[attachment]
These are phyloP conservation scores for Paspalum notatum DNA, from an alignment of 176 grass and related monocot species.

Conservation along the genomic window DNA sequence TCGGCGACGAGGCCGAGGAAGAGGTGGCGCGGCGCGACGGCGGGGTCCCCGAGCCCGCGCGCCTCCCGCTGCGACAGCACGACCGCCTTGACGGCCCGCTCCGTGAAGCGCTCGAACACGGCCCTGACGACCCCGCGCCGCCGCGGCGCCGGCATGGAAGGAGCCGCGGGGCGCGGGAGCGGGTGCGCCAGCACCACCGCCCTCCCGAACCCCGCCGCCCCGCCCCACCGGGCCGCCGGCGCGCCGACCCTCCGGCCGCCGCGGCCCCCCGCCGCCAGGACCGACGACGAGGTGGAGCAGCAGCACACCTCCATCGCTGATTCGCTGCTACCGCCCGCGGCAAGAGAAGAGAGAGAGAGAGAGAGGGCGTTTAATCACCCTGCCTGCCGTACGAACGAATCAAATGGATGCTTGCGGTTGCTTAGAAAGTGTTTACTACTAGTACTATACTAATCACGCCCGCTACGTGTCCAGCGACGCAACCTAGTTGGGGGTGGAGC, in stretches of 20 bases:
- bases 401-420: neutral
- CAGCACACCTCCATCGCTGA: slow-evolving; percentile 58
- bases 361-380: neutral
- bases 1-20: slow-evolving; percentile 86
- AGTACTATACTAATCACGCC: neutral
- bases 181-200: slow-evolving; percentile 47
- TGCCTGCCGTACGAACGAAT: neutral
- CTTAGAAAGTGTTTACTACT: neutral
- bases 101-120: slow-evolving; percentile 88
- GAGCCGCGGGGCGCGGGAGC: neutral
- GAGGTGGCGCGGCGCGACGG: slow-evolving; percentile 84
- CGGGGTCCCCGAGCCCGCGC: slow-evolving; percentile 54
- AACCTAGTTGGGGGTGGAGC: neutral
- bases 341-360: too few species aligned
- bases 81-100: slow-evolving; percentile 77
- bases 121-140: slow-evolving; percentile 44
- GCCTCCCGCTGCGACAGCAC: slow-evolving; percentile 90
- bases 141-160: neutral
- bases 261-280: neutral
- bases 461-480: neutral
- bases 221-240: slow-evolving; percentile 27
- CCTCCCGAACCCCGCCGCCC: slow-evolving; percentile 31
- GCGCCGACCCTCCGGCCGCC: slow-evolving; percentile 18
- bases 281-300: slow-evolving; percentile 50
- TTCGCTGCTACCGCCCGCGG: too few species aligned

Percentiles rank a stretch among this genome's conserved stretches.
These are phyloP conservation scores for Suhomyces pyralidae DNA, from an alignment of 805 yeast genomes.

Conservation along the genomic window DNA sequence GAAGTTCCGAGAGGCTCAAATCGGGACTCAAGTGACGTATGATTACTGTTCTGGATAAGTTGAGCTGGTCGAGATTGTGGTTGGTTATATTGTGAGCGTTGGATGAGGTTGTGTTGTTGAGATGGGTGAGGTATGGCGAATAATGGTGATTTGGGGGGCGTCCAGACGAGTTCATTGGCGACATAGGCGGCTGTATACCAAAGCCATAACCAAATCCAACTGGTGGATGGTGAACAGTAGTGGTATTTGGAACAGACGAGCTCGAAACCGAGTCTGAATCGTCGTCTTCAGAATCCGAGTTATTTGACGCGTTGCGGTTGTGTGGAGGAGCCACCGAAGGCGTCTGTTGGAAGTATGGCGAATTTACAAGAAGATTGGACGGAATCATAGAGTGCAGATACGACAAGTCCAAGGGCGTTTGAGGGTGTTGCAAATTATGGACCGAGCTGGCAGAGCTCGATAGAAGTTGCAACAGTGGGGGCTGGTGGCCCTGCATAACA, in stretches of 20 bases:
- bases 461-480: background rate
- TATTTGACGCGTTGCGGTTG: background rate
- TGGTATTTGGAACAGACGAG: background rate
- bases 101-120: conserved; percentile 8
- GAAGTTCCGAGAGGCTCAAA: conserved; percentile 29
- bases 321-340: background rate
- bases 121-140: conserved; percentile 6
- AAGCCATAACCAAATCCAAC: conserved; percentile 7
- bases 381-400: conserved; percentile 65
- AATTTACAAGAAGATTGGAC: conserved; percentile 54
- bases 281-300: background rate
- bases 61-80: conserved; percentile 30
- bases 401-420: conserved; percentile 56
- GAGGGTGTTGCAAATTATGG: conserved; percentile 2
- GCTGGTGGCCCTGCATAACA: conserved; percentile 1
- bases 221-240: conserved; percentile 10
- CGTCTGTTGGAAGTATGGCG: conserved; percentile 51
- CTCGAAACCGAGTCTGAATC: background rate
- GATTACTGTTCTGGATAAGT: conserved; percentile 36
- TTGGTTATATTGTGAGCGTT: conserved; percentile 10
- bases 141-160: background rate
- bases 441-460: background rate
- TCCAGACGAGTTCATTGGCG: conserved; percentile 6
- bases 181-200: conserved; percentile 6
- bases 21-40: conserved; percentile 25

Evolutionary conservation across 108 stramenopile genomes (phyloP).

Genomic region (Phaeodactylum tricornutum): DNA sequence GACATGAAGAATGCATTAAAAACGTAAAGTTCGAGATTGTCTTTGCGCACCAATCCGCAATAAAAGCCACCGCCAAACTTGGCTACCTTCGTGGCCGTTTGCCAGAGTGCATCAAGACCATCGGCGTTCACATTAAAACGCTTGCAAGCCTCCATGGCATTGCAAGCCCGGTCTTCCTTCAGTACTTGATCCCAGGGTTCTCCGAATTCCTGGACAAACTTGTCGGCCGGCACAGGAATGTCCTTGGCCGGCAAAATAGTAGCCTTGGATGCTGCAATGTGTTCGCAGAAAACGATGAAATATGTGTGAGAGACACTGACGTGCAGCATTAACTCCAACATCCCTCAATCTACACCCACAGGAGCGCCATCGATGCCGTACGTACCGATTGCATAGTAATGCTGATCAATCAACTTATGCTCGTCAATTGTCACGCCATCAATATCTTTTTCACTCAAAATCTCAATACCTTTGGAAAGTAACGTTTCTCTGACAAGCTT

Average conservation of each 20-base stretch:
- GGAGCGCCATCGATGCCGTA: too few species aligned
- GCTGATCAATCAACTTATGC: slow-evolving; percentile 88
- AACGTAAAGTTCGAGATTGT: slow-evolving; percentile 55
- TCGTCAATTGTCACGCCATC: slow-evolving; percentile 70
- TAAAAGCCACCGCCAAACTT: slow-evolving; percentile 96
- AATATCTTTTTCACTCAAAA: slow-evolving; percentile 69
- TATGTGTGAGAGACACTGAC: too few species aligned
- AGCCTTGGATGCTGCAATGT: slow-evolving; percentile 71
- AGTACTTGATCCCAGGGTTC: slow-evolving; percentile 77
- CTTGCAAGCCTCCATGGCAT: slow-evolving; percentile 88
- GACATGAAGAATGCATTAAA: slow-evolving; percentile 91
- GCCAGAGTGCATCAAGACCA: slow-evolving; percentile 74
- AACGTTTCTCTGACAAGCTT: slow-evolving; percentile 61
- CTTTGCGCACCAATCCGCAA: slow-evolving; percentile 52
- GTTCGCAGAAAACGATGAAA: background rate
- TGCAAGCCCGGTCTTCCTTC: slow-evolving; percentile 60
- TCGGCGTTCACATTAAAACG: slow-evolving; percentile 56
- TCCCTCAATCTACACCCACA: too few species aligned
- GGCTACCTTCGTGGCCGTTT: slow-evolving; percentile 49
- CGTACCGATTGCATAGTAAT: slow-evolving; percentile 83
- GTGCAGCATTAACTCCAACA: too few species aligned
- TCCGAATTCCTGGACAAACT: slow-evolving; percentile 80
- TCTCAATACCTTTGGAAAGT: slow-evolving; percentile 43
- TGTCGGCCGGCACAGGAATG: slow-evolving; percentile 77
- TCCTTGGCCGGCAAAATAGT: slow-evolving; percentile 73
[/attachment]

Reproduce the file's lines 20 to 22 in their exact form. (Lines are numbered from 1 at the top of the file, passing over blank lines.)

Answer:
- bases 141-160: neutral
- bases 261-280: neutral
- bases 461-480: neutral